The increasingly popular idea that simply ramping up taxes on billionaires such as Jeff Bezos or Elon Musk could solve all the world’s problems is completely misguided and has outcomes that would harm everyone.
On October 27, 2021, Ron Wyman (D-OR), the Senate Finance Committee Chairman, put forward a proposal for a “billionaire tax” aimed at generating more tax revenue to fund President Biden’s infrastructure projects.
If levied, this “billionaire tax” would be a completely unheard of idea as it would involve taxing capital gains on unsold assets. This proposed tax on unrealized capital gains would penalize successful entrepreneurship and is likely unconstitutional.
What are the details behind this so-called “billionaire tax”?
The proposed “billionaire tax” would target approximately 700 American taxpayers. Those affected would be anyone holding more than $1 billion in assets or earning more than $100 million per year for three consecutive years.
What makes the proposed tax truly unprecedented is that it would be a tax of around 25% levied on unrealized gains. In other words, it would be a tax on investors’ theoretical profits, based on the value of assets they have not yet sold.
To use one case as an example, the anonymous crypto billionaire whose $3,400 investment in SHIB, a memecoin, last year is now worth more than $1.5 billion would owe hundreds of millions in tax under the current proposal.
Moreover, if the value of SHIB were to suddenly plummet, leaving massive unrealized capital gains, this individual could end up being landed with an astronomical tax bill that would leave them worse off than where they started. That is, if they would even have the means to pay at all. Given the general volatility of assets such as Altcoins, such a scenario would not be inconceivable.
However, not all billionaires would be affected equally by a tax on unrealized capital gains. Those who would be disproportionately affected would be successful entrepreneurs and innovators who contribute to economic growth and prosperity by creating jobs and providing useful goods and services.
By comparison, individuals who, for instance, inherit billions worth of stock that is not doing particularly well would pay very little in tax, remaining largely unaffected.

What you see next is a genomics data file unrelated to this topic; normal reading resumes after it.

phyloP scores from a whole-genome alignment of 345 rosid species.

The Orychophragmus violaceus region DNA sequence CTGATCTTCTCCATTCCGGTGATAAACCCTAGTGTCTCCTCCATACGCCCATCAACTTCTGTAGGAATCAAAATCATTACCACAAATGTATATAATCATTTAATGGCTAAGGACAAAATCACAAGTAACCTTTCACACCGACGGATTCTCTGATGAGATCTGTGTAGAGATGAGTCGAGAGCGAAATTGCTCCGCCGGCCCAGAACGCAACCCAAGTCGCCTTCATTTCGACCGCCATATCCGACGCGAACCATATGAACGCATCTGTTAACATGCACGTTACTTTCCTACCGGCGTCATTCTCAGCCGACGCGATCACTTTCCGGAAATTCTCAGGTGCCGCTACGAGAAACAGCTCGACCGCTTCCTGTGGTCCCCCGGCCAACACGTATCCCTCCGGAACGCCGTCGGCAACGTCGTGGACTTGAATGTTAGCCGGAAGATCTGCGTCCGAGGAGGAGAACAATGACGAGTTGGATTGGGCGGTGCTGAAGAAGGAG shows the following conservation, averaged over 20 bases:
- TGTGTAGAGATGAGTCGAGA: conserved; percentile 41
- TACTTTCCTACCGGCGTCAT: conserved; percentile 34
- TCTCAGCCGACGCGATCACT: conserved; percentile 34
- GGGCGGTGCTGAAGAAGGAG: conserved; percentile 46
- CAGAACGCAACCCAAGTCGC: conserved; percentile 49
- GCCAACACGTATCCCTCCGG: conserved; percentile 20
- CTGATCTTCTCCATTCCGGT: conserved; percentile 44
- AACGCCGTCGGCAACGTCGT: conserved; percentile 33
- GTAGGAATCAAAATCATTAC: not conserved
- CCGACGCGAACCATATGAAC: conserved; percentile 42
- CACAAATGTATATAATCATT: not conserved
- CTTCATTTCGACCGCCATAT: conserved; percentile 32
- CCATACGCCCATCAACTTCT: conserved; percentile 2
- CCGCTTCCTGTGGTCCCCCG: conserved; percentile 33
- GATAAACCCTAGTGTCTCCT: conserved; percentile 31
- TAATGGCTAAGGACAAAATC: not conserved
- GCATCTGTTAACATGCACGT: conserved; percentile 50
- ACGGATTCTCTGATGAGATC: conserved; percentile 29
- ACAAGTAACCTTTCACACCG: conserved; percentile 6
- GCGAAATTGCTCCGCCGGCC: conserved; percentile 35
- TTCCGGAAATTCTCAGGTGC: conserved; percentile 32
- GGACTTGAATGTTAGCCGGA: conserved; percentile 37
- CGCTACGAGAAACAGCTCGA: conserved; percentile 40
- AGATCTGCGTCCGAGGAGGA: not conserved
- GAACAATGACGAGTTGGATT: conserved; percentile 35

Why are people proposing it?
Beyond widespread contempt for successful entrepreneurs, the idea behind this unprecedented new tax would be to collect more tax money to be squandered on a range of new government programs aimed at benefiting key sections of the electorate. As with the global minimum tax rate, the federal government is seeking to increase its tax revenue in order to pay down interest on its immense debt.
However, it is important to note that the federal government spends a whopping $216,000 per second. It doesn’t have a revenue problem, it has a spending problem. While some may see increased taxation on the rich as a means to avoid confronting the problem of obscene levels of government spending, there are ways in which the proposed plan could backfire spectacularly.
Ultimately, the only viable long-term solution to the problem of government funding would be to rein in the spending of the federal government.
Why would a billionaire tax be a bad thing, surely the rich have piles of cash we could use?
Such a tax would carry severe implications for those forced to pay up. Investors would be sent a tax bill for a sum of money that they typically would not have access to. Billionaires are not Scrooge McDuck figures who sleep on piles of cash. Indeed, most of their wealth is tied up in assets such as shares.
Consequently, lacking in cash, many successful entrepreneurs would be forced to sell shares in their companies in order to pay this new tax. A chain of consequences would result from entrepreneurs being forced to sell their assets.
Not only would this affect the value of their companies, it would have a detrimental impact on investment, productivity and innovation. Ultimately, the jobs and income of everyone would be at stake.
Furthermore, the raising of tax rates or in this case the introduction of a new tax does not necessarily correlate with increased tax revenue. Indeed, the Laffer Curve illustrates how higher taxes can disincentivize productivity and growth, whereas lower taxes stimulate incentives, promote economic growth, and ultimately lead to higher tax revenue.
While the current idea is concerning enough, we must also consider what this means in terms of opening a can of worms for future tax proposals. As with many precedents, there is no reason to believe that the scope of a tax on unrealized capital gains could not be expanded to affect more and more entrepreneurs whenever the federal government pleases.
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